As the headline notes, there’s certainly pent-up demand for travel in 2021. That’s not news to you, of course, but seeing statistics like that showcase how important it is to continue to engage with clients, because when travelers do begin to ease back into traveling, and more borders begin to reopen, you’ll want to be the first phone call they make. In fact, we saw that pent-up demand this past holiday week, with U.S. air travel hitting its highest level since mid-March—this, in spite of the CDC’s recommendations against traveling for the Thanksgiving holiday.

In a session hosted by Travel Leaders Group during this week’s USTOA Virtual Annual Conference & Marketplace, the Travel Leaders’ v.p. of marketing, Brian Hegarty, noted that based on several surveys that have been conducted in the past few months, it’s obvious people miss traveling. In fact, in one October 2020 report, the American Express Trendex Report, 50 percent of consumers they spoke to said that not being able to travel “makes them anxious and stressed,” with 80 percent saying that “travel is one of the top activities they miss the most.”

And that stat from the headline comes from the Travel Leaders Consumer Survey, which was conducted this past September. That same survey notes that 54 percent of those surveyed are “dreaming of travel,” while 22 percent are “planning their next vacation,” and 23 percent “have already booked their next vacation.”

So, with this rebound in travel that’s almost palpable—whether in summer 2021 or fall 2021—what role do travel advisors play in the road to tourism recovery? The panel discussion during the Travel Leaders session aimed to answer this question, because, as has been noted from the start of this crisis, the value of the travel advisor in the eyes of the consumer has grown exponentially.

The panelists—Angela Hughes of Trips & Ships Luxury Travel; Tom Mieczynski of Donovan Travel; and Allegra Lynch of Authentic Vacations—agreed that the travel advisors’ role today is more important than ever, with Lynch noting that “there’s a lot more value in the industry because of COVID.” Hughes pointed out that a travel advisor’s knowledge helps clients “decide what’s appropriate for them.”

The panelists agreed that it’s been important and essential to continue to engage your clients throughout the crisis, and to continue to engage with tourism boards in order to be up-to-date with the latest border reopenings, and specific health and safety protocols. “Tourism boards that are reaching out to me one on one,” said Hughes, those are the ones she’s paying the most attention to. In fact, she said that pre-COVID, she had never visited nor even sold Tanzania, but that the tourism board reached out, and in the last month has visited the country and will be selling it.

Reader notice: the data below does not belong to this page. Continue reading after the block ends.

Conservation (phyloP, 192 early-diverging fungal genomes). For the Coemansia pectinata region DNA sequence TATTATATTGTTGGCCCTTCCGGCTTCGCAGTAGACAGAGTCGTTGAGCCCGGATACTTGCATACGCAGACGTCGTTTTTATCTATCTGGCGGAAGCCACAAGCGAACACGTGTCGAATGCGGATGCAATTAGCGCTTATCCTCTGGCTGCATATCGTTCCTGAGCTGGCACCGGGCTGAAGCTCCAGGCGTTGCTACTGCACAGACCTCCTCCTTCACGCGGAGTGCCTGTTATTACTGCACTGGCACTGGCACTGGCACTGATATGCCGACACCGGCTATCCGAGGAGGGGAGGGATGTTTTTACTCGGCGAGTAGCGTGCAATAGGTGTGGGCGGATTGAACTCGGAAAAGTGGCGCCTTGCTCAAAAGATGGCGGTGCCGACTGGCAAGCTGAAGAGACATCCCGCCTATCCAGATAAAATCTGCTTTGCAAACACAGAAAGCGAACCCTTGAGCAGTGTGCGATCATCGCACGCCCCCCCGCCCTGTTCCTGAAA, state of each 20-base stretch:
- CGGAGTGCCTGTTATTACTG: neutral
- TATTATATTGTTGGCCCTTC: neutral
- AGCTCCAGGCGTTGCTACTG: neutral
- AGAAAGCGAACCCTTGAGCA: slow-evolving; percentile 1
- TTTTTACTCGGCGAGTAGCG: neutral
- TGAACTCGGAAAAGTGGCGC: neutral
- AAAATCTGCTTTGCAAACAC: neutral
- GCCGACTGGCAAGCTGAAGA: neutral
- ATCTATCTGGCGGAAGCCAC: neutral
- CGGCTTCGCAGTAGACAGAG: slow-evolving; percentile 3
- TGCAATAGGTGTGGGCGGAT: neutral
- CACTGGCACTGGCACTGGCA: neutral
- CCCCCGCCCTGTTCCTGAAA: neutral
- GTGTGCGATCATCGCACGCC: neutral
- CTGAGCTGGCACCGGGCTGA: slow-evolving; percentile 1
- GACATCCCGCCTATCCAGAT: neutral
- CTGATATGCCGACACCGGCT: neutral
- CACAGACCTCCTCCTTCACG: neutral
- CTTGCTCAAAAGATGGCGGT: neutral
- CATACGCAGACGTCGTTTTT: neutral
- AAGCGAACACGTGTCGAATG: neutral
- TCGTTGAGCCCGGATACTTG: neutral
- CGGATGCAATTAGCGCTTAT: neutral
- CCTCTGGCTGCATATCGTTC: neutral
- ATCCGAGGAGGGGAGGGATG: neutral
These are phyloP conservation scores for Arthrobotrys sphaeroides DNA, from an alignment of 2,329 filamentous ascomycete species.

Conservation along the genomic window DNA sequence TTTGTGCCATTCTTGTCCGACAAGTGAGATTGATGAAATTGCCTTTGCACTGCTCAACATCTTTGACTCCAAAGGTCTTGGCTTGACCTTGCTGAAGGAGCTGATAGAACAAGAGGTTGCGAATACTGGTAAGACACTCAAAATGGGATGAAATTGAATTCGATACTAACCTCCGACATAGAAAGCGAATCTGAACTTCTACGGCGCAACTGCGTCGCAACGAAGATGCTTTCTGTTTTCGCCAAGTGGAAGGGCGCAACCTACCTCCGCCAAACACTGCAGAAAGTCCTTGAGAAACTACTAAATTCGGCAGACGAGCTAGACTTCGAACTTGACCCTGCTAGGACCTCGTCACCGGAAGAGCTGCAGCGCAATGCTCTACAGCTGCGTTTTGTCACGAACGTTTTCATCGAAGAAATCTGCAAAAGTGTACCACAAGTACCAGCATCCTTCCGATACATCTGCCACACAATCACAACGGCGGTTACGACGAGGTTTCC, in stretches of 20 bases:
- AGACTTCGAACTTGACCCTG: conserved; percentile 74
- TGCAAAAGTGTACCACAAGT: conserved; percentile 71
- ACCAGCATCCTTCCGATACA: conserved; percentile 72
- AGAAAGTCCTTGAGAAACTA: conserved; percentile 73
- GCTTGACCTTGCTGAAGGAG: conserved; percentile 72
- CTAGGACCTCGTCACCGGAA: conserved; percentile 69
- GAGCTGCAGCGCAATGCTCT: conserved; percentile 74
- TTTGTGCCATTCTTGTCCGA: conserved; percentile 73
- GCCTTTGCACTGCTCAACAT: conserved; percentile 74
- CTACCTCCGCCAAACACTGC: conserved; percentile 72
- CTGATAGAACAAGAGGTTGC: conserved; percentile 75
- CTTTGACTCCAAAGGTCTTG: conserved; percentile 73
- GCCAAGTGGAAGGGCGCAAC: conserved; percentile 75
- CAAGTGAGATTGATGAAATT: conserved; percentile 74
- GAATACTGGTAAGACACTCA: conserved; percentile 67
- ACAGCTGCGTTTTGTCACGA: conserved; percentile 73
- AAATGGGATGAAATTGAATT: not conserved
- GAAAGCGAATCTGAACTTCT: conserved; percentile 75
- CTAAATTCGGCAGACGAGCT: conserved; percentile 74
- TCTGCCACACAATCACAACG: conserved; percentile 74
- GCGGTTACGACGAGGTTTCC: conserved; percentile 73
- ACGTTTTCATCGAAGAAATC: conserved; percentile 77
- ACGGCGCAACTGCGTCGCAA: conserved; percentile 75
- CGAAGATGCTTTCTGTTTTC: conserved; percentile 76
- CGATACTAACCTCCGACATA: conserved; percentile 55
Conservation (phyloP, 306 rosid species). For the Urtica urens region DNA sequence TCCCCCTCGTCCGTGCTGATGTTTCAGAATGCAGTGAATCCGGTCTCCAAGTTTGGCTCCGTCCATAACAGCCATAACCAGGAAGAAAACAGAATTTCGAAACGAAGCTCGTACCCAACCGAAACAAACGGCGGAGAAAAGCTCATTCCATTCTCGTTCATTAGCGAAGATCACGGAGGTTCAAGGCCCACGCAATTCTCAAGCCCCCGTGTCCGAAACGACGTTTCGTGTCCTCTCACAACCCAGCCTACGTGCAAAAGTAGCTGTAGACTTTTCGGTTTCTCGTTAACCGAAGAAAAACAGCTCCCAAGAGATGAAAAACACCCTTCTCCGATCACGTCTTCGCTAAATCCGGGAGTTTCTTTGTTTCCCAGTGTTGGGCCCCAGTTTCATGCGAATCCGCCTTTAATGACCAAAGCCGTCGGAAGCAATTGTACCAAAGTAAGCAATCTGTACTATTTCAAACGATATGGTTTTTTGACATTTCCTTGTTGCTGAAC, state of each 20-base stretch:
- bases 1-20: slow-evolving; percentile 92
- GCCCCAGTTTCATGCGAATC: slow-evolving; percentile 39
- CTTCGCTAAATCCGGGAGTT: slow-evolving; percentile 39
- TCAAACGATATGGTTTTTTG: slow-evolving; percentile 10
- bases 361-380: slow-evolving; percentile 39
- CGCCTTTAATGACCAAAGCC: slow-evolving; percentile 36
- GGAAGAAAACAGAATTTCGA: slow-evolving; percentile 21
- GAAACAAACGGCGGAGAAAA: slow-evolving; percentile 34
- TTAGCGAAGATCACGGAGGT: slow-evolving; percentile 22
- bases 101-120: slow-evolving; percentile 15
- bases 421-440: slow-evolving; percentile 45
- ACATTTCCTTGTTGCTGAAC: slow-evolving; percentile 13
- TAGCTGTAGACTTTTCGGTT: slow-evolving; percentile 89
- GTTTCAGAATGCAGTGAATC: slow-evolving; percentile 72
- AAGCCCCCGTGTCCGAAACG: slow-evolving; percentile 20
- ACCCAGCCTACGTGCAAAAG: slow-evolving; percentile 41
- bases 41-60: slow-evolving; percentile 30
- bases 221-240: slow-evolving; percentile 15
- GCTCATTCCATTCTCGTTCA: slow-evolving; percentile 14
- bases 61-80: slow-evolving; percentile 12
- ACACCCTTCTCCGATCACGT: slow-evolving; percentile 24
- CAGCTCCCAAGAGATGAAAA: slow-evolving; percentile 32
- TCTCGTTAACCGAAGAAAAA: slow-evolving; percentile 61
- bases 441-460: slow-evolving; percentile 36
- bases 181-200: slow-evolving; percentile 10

Lynch also mentioned that it’s important for tourism boards to connect with advisors and let them know that they are welcoming U.S. visitors. “It’s a huge lost opportunity,” she said, “to pause marketing. You are really losing the opportunity, losing potential clients.”

Of course, as Mieczynski mentions, you can’t be an expert on all the destinations, so, as Hughes added, you “need to narrow it down to certain destinations that are going to be profitable right now.”

Lynch gave a great example: They had a family booked on a trip to Australia, but with borders not reopening to U.S. travelers, they switched the affluent family to a last-minute trip to Kenya. “People are seeking new places that they wouldn’t have traveled to before,” she pointed out. And she mentioned that the luxury space “hasn’t disappeared.”

Hughes concurred, saying that the luxury travel segment will be the first one back, and “there’s lots of indication that if you have the right destination, you can definitely sell.”

And Mieczynski added that getting that first-hand experience in order to be able to report back to their clients in real-time is essential to furthering the role of advisors. There’s nothing quite like the “ability to visit a destination.”

For more travel advisor tools, click here.